What was found in the U.K. was that this was a self-training system: you signed an e-petition for the first time and you got an email back saying that this was the response from the government, and then you began to think about how this thing works, and then you started your own. That's what we're seeing: a ramping up of participation and traffic. It is similar to what happened in the U.K.

What happened in the U.K. was that signatures rose to 400,000 or 500,000, eventually crossing the million threshold. The government began to wonder, “What do we do now?” What will happen when a million Canadians—it will happen at some point—sign an electronic petition? Will a response that's emailed back be enough? Is that enough when one thirty-fifth of your country signs something?

The answer provided was that if an electronic petition crosses a certain threshold, then it triggers either a study by a committee or a debate in the House of Commons. That would be like a non-binding take-note debate. In fact, the U.K. found great satisfaction with that, because there were many things rippling under the currents of society in the U.K. that weren't being addressed in Parliament, so this debate allowed it to address those issues.

If we're thinking about making changes, I definitely think we should keep this, because it seems to be working well. The concerns expressed in PROC earlier have been met. It has been well shepherded by the clerks, who have paid a lot of attention to it. We could consider the next step, which is what would an e-petition of 100,000 or 500,000 signatures trigger? Would there be something else other than a response back?

I would suggest something like a take-note debate. That was in my original super-keen proposal, but now that we've had a very wise decision to have a test run to show that the data is all protected, that Canadians are interested, that there is international interest, and that most people seem very happy with it, could we move to the next point where there is...not a reward, but some kind of acknowledgement that there's a significant issue within Canadian society that Canadians are engaging in?

That's perhaps the challenge...not a challenge, but a suggestion I would make to the committee. Is there perhaps any light that could be shed on it if we moved to that stage or that addition to these changes to the Standing Orders?

12:30 p.m.

Clerk of the House of Commons

Charles Robert

I think it's a very attractive idea. It helps to encourage the whole notion that we live increasingly with the digital world, with the ambition of enhancing our participatory democracy.

One of the real differences, which goes to Mr. Simms's question about the level of support required, is that when you're doing this on paper, you're actually doing it very physically, using your time, and you're geographically constrained. You have to take it to the shopping centre and hope that people will sign it. Once you launch it onto the website, it's actually nationwide and it's accessible 24-7.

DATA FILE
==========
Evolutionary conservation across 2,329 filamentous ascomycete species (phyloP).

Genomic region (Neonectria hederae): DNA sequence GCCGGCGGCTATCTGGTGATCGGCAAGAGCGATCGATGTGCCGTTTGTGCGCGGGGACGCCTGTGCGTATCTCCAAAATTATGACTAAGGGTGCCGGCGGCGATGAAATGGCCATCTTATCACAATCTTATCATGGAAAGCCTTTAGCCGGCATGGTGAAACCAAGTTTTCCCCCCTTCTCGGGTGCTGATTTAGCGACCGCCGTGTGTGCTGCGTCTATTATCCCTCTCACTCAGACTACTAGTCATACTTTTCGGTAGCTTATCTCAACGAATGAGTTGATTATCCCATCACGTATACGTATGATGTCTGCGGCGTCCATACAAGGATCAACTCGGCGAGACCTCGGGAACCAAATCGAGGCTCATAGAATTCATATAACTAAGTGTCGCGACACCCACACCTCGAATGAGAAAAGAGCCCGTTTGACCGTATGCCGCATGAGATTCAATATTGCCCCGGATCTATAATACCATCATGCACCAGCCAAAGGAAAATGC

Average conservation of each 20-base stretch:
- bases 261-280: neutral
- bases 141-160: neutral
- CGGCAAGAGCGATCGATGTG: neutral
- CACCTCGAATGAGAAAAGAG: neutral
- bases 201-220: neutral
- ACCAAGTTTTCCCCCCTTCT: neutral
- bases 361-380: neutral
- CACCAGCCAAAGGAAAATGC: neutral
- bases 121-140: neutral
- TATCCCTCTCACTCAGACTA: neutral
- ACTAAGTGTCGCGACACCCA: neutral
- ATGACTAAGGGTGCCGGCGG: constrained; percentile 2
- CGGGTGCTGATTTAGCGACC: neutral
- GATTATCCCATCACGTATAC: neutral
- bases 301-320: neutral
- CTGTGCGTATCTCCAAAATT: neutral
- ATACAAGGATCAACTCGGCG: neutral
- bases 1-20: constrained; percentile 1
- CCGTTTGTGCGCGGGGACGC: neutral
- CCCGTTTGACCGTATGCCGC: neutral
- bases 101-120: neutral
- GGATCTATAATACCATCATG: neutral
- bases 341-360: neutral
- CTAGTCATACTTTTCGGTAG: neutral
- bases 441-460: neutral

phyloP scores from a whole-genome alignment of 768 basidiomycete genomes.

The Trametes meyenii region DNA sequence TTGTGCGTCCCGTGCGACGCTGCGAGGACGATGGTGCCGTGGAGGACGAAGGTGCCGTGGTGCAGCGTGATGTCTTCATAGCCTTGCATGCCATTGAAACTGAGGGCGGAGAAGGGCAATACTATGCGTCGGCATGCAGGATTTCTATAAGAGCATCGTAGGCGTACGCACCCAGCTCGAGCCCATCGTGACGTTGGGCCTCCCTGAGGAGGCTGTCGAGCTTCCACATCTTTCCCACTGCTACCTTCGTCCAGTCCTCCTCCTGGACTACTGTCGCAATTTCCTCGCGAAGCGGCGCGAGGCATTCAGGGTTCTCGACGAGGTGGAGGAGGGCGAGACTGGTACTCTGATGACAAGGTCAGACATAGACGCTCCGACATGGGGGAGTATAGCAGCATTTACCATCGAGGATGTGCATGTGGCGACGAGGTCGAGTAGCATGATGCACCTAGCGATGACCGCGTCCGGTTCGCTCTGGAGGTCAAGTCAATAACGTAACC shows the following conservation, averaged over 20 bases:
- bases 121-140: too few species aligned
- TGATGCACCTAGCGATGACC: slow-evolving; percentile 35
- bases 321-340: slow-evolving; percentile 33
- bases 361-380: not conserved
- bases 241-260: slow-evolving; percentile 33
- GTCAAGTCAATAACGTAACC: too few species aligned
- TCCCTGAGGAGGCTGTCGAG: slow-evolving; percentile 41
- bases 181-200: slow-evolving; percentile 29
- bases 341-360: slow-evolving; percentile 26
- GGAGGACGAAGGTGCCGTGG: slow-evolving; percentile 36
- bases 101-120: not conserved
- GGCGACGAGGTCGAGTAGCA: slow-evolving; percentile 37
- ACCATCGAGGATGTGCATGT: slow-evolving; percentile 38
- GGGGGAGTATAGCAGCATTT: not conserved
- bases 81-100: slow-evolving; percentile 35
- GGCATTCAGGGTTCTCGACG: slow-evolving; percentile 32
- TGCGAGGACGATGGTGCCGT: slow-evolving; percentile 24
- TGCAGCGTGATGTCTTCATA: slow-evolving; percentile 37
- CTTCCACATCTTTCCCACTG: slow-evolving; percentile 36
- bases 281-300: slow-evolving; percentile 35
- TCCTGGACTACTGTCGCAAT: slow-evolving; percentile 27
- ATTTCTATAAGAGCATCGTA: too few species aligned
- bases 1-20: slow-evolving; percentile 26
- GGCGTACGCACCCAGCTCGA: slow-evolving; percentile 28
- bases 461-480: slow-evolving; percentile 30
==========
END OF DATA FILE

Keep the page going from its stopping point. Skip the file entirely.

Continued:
I remember one MP from way back when, in the old days, who remarked how his life was changing dramatically because he was getting tons of correspondence from people but could no longer rely on knowing that they were his constituents. They were people from across the country who had complaints to raise with the member, or issues to raise, and they wanted them addressed.

With petitions, clearly, if citizens in vast numbers want to participate, that's something that I suppose Parliament would want to take note of. The idea of having a further debate to have an exchange of views among the membership of the House would not necessarily be a bad thing, to acknowledge that in fact the signing of these petitions in vast numbers made a difference in terms of the agenda of the House.

12:30 p.m.

NDP

Kennedy Stewart NDP Burnaby South, BC

Could I add one other point?

12:30 p.m.

Liberal

The Chair Liberal Larry Bagnell

Yes.

12:30 p.m.

NDP

Kennedy Stewart NDP Burnaby South, BC

Looking through the data, what I found really exciting was the number of signatures that were coming from the north, from Nunavut, the Northwest Territories, and the Yukon. It's almost impossible for an MP to go to remote communities to deliver or to collect paper petitions. Electronic petitioning has allowed remote and northern communities to participate in a way that they've never done before. Again, that's an unintended side effect, but it's something that's very good to see.

Thank you very much.

12:30 p.m.

Liberal

The Chair Liberal Larry Bagnell

I'm neutral, but that's a great comment.

12:30 p.m.

Voices

Oh, oh!

12:30 p.m.

Liberal

The Chair Liberal Larry Bagnell

What is the threshold in the U.K.?

12:30 p.m.

NDP

Kennedy Stewart NDP Burnaby South, BC

It's 100,000.

12:30 p.m.

Liberal

The Chair Liberal Larry Bagnell

Mr. Graham is next.

12:30 p.m.

Liberal

David Graham Liberal Laurentides—Labelle, QC

Thanks, Chair. I only have a couple of quick questions. They're more for Mr. Stewart than the Clerk.

You talked about the process in the United Kingdom forcing a debate. This ties back to earlier studies of PROC. Is that debate in the secondary debating chamber?

12:30 p.m.

NDP

Kennedy Stewart NDP Burnaby South, BC

It can be in either one, I think, but that's where they usually take place.